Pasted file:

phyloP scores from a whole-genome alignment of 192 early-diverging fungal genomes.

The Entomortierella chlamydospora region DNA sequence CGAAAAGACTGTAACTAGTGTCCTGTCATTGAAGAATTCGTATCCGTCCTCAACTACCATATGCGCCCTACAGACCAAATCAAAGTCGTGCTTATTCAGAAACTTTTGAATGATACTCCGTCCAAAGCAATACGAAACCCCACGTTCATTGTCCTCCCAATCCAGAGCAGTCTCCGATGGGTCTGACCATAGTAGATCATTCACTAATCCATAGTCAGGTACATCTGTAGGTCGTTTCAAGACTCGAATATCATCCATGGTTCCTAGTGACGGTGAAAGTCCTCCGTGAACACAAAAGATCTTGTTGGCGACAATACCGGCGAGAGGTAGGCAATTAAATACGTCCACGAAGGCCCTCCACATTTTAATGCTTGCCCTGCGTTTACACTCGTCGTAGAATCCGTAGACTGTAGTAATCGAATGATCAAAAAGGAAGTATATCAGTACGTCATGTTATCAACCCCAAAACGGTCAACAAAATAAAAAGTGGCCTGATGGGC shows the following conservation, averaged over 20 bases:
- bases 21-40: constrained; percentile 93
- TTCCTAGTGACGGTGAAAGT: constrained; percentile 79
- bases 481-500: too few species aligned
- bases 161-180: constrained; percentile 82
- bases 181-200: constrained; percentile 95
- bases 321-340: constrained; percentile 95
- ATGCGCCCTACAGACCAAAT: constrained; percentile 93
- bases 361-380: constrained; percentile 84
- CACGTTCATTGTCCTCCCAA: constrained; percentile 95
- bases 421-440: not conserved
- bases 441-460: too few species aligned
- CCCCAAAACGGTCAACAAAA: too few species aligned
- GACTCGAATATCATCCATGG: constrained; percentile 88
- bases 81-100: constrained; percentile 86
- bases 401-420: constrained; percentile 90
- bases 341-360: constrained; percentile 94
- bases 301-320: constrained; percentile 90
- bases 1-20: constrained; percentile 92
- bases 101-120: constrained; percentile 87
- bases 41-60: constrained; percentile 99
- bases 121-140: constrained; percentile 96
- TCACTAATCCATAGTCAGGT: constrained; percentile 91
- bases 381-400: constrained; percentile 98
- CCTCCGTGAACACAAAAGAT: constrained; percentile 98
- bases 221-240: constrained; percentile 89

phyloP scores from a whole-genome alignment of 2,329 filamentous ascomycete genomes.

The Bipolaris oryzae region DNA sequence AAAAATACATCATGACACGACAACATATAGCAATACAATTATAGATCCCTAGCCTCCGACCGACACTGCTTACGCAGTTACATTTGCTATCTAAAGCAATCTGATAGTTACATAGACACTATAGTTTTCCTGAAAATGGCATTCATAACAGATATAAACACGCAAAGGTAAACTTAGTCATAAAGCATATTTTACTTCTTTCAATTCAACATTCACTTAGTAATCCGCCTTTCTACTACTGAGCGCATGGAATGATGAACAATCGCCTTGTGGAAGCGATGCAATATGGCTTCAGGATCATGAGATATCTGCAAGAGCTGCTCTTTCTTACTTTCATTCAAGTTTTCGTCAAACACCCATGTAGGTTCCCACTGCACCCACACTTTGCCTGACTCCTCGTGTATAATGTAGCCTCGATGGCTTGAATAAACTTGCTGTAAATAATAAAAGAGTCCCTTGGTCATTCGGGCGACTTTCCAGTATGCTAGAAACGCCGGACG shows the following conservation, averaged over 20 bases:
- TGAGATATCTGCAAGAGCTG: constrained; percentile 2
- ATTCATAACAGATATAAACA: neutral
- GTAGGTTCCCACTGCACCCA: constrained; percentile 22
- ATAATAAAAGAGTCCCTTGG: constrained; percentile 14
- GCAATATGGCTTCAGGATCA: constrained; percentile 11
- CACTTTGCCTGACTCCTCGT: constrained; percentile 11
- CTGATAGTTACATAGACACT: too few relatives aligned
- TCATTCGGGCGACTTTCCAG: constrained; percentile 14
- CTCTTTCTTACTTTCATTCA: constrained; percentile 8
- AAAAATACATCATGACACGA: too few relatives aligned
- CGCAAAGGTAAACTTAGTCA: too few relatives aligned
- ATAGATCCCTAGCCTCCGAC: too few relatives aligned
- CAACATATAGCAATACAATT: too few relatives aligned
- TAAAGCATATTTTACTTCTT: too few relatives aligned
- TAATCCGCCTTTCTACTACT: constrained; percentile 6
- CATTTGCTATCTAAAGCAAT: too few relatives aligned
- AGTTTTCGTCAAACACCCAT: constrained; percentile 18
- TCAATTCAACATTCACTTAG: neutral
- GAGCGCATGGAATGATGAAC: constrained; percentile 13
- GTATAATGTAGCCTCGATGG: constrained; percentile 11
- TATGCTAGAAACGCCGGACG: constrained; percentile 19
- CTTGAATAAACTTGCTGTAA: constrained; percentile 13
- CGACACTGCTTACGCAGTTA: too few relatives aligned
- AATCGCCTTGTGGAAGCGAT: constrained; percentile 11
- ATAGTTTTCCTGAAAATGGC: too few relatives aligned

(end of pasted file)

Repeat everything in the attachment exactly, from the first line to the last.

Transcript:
phyloP scores from a whole-genome alignment of 192 early-diverging fungal genomes.

The Entomortierella chlamydospora region DNA sequence CGAAAAGACTGTAACTAGTGTCCTGTCATTGAAGAATTCGTATCCGTCCTCAACTACCATATGCGCCCTACAGACCAAATCAAAGTCGTGCTTATTCAGAAACTTTTGAATGATACTCCGTCCAAAGCAATACGAAACCCCACGTTCATTGTCCTCCCAATCCAGAGCAGTCTCCGATGGGTCTGACCATAGTAGATCATTCACTAATCCATAGTCAGGTACATCTGTAGGTCGTTTCAAGACTCGAATATCATCCATGGTTCCTAGTGACGGTGAAAGTCCTCCGTGAACACAAAAGATCTTGTTGGCGACAATACCGGCGAGAGGTAGGCAATTAAATACGTCCACGAAGGCCCTCCACATTTTAATGCTTGCCCTGCGTTTACACTCGTCGTAGAATCCGTAGACTGTAGTAATCGAATGATCAAAAAGGAAGTATATCAGTACGTCATGTTATCAACCCCAAAACGGTCAACAAAATAAAAAGTGGCCTGATGGGC shows the following conservation, averaged over 20 bases:
- bases 21-40: constrained; percentile 93
- TTCCTAGTGACGGTGAAAGT: constrained; percentile 79
- bases 481-500: too few species aligned
- bases 161-180: constrained; percentile 82
- bases 181-200: constrained; percentile 95
- bases 321-340: constrained; percentile 95
- ATGCGCCCTACAGACCAAAT: constrained; percentile 93
- bases 361-380: constrained; percentile 84
- CACGTTCATTGTCCTCCCAA: constrained; percentile 95
- bases 421-440: not conserved
- bases 441-460: too few species aligned
- CCCCAAAACGGTCAACAAAA: too few species aligned
- GACTCGAATATCATCCATGG: constrained; percentile 88
- bases 81-100: constrained; percentile 86
- bases 401-420: constrained; percentile 90
- bases 341-360: constrained; percentile 94
- bases 301-320: constrained; percentile 90
- bases 1-20: constrained; percentile 92
- bases 101-120: constrained; percentile 87
- bases 41-60: constrained; percentile 99
- bases 121-140: constrained; percentile 96
- TCACTAATCCATAGTCAGGT: constrained; percentile 91
- bases 381-400: constrained; percentile 98
- CCTCCGTGAACACAAAAGAT: constrained; percentile 98
- bases 221-240: constrained; percentile 89

phyloP scores from a whole-genome alignment of 2,329 filamentous ascomycete genomes.

The Bipolaris oryzae region DNA sequence AAAAATACATCATGACACGACAACATATAGCAATACAATTATAGATCCCTAGCCTCCGACCGACACTGCTTACGCAGTTACATTTGCTATCTAAAGCAATCTGATAGTTACATAGACACTATAGTTTTCCTGAAAATGGCATTCATAACAGATATAAACACGCAAAGGTAAACTTAGTCATAAAGCATATTTTACTTCTTTCAATTCAACATTCACTTAGTAATCCGCCTTTCTACTACTGAGCGCATGGAATGATGAACAATCGCCTTGTGGAAGCGATGCAATATGGCTTCAGGATCATGAGATATCTGCAAGAGCTGCTCTTTCTTACTTTCATTCAAGTTTTCGTCAAACACCCATGTAGGTTCCCACTGCACCCACACTTTGCCTGACTCCTCGTGTATAATGTAGCCTCGATGGCTTGAATAAACTTGCTGTAAATAATAAAAGAGTCCCTTGGTCATTCGGGCGACTTTCCAGTATGCTAGAAACGCCGGACG shows the following conservation, averaged over 20 bases:
- TGAGATATCTGCAAGAGCTG: constrained; percentile 2
- ATTCATAACAGATATAAACA: neutral
- GTAGGTTCCCACTGCACCCA: constrained; percentile 22
- ATAATAAAAGAGTCCCTTGG: constrained; percentile 14
- GCAATATGGCTTCAGGATCA: constrained; percentile 11
- CACTTTGCCTGACTCCTCGT: constrained; percentile 11
- CTGATAGTTACATAGACACT: too few relatives aligned
- TCATTCGGGCGACTTTCCAG: constrained; percentile 14
- CTCTTTCTTACTTTCATTCA: constrained; percentile 8
- AAAAATACATCATGACACGA: too few relatives aligned
- CGCAAAGGTAAACTTAGTCA: too few relatives aligned
- ATAGATCCCTAGCCTCCGAC: too few relatives aligned
- CAACATATAGCAATACAATT: too few relatives aligned
- TAAAGCATATTTTACTTCTT: too few relatives aligned
- TAATCCGCCTTTCTACTACT: constrained; percentile 6
- CATTTGCTATCTAAAGCAAT: too few relatives aligned
- AGTTTTCGTCAAACACCCAT: constrained; percentile 18
- TCAATTCAACATTCACTTAG: neutral
- GAGCGCATGGAATGATGAAC: constrained; percentile 13
- GTATAATGTAGCCTCGATGG: constrained; percentile 11
- TATGCTAGAAACGCCGGACG: constrained; percentile 19
- CTTGAATAAACTTGCTGTAA: constrained; percentile 13
- CGACACTGCTTACGCAGTTA: too few relatives aligned
- AATCGCCTTGTGGAAGCGAT: constrained; percentile 11
- ATAGTTTTCCTGAAAATGGC: too few relatives aligned